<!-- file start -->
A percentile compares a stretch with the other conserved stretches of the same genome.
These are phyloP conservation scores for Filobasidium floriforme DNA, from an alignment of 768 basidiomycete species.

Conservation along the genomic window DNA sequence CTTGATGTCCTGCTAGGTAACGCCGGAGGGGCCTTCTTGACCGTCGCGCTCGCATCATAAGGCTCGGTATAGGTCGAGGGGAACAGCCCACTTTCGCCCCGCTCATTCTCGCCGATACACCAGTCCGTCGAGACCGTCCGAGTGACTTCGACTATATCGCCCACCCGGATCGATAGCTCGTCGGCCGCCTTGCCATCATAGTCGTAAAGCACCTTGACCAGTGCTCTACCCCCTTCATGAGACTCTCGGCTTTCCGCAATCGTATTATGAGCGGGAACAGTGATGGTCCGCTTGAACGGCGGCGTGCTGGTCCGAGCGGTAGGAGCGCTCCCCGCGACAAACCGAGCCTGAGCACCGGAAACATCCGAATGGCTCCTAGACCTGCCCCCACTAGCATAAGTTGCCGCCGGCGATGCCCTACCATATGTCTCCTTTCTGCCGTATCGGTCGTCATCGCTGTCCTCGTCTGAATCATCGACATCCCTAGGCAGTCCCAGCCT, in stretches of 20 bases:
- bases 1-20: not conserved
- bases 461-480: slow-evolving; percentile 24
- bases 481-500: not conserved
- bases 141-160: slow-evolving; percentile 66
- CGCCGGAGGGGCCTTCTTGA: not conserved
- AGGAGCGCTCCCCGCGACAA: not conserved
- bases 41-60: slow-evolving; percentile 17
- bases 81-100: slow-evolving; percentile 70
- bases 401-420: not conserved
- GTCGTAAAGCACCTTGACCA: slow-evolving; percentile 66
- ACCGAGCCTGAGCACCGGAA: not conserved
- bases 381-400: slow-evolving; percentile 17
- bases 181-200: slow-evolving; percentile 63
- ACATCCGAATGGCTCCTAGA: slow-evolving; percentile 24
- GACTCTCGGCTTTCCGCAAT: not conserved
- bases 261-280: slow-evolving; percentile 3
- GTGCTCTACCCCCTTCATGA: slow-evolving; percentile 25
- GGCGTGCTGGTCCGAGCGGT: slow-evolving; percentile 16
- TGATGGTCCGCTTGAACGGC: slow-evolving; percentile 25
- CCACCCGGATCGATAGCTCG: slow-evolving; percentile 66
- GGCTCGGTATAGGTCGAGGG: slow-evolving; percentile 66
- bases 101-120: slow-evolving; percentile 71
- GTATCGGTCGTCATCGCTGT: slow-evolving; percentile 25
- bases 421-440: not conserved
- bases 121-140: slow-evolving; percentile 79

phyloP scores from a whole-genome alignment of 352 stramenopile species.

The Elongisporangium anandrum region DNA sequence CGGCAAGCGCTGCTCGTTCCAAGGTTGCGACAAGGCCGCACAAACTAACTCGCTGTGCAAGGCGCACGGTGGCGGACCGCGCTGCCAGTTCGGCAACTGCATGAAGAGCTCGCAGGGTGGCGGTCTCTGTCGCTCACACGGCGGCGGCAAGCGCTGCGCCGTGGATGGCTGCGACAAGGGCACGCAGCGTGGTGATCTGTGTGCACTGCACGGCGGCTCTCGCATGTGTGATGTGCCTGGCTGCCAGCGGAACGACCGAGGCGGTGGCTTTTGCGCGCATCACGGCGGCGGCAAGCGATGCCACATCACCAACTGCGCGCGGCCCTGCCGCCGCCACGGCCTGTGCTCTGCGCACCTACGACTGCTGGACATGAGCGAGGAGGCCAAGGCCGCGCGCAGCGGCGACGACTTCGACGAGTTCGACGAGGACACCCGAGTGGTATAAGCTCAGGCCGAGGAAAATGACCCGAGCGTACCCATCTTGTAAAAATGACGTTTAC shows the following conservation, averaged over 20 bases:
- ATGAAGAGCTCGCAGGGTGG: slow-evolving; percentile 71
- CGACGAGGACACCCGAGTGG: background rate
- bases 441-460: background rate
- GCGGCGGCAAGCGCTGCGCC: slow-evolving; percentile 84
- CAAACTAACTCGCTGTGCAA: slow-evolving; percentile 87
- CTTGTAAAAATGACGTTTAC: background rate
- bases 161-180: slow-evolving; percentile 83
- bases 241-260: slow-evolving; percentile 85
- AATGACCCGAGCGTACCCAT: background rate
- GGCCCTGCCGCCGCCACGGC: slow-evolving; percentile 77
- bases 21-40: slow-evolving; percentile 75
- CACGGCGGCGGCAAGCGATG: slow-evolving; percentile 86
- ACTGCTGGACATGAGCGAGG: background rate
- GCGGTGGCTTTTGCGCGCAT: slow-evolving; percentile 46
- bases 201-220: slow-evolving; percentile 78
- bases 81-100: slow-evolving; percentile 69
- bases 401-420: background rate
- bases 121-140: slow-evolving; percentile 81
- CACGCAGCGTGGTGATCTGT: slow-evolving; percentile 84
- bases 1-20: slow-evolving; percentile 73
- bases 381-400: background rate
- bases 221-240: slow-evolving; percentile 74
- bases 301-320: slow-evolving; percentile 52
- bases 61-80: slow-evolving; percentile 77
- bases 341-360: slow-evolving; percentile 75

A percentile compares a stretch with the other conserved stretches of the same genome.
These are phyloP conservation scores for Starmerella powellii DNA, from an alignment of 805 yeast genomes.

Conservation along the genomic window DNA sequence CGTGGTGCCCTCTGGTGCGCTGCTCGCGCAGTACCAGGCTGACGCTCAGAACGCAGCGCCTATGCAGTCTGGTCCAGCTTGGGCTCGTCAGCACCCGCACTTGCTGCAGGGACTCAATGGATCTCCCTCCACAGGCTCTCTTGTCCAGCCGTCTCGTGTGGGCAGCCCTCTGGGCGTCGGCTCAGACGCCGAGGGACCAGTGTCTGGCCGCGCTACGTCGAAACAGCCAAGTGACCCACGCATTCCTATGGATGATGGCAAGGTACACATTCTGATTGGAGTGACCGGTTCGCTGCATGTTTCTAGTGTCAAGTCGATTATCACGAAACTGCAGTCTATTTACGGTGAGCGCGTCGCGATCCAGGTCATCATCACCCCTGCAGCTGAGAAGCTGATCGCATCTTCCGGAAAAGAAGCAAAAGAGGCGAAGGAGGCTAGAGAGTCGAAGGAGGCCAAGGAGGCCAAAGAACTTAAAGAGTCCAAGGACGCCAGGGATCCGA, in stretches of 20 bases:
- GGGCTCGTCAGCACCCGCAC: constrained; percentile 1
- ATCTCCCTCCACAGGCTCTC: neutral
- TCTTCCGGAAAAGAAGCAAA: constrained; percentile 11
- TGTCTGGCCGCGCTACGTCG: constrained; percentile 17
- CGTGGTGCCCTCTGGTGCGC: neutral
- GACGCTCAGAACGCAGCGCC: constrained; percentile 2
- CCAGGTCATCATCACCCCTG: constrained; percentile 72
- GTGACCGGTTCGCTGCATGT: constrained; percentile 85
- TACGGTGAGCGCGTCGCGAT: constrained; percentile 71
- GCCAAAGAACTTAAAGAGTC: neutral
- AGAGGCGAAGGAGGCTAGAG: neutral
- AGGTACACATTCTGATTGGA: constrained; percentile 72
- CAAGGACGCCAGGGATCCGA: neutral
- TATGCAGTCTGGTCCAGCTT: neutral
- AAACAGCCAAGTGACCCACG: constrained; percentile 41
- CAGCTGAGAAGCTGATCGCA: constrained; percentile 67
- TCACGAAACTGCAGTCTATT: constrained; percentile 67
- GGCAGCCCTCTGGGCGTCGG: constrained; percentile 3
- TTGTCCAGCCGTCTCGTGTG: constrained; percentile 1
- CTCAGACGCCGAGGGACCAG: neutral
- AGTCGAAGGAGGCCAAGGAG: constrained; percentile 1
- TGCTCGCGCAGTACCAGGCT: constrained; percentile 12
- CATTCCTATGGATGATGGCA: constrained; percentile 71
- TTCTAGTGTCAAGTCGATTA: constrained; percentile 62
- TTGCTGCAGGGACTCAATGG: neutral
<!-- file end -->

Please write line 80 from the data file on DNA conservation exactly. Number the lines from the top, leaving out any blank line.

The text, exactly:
- TGCTCGCGCAGTACCAGGCT: constrained; percentile 12